Allison Kugel: It must have been such a relief to have been able to portray a gay man on Sex and the City and now on And Just Like That… you were playing a gay man in a stable, loving relationship, and you’re able to represent something that wasn’t represented on television and film, even just twenty years ago.
Mario Cantone: No, it wasn’t. It’s gay history on TV.
Allison Kugel: It’s history in the making.
Mario Cantone: [The late] Willie Garson and I are gay history on TV. I’m gay in real life, so it’s really gay history on TV. Willie was straight and has an adopted son named Nathan, who he just loved. He was the greatest father and loved his son so much. But yeah, it’s like Jesse Tyler Ferguson and Eric from Modern Family. Eric is straight in real life. You know, I find it okay. Of course if I had the choice, I would like a gay man to play a gay man. But I’m not going to shut the movie down if they don’t do that.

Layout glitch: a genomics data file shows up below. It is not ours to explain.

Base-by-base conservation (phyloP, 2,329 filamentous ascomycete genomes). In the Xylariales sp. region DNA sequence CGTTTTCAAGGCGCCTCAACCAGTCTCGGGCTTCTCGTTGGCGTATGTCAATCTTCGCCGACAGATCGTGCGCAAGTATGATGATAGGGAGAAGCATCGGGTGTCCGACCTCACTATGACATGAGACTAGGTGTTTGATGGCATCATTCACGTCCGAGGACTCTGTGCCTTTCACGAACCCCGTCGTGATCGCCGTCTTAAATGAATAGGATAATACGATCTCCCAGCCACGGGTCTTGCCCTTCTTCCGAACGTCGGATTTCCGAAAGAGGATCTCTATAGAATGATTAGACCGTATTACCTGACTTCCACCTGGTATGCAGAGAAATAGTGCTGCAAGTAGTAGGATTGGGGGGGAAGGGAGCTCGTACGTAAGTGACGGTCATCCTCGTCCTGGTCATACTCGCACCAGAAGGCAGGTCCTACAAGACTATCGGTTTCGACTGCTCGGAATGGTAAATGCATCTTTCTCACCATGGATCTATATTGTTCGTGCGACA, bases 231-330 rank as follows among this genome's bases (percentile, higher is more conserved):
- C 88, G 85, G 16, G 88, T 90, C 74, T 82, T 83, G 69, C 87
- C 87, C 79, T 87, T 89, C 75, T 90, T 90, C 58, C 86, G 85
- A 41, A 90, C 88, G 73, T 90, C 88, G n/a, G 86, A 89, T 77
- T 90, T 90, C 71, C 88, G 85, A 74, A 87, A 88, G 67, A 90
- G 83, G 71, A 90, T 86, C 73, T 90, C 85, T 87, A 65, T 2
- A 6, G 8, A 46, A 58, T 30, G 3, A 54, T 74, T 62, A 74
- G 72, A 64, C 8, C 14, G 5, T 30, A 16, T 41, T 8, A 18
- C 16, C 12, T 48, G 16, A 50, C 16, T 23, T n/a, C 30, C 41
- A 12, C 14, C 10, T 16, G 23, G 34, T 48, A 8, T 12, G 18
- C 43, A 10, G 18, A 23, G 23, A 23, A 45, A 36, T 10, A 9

Allison Kugel: It’s interesting that you say that, because you hear about other communities getting up in arms with that. For example, when Jennifer Lopez played Mexican Tejano singer, Selena, and they said, “Why couldn’t you find a Mexican actress?”
Mario Cantone: And James Caan played Sonny Corleone [in The Godfather], and he’s Jewish. Jews play Italians and Italians play Jews.
Allison Kugel: I’m Jewish and you’re Italian. And yeah, we’re kind of interchangeable like that (laughs).
Mario Cantone: If it’s an independent film, a television show, or a low budget film, I think a gay person could play a gay person. I think a trans person should play a trans person. I think all of that. But if it’s a major motion picture from Warner Bros or 20th Century Fox, you’re not going to get that movie done unless you have a movie star. It’s just the way it is. It has always been that way. Brokeback Mountain would have never gotten done without Jake [Gyllenhaal and Heath Ledger].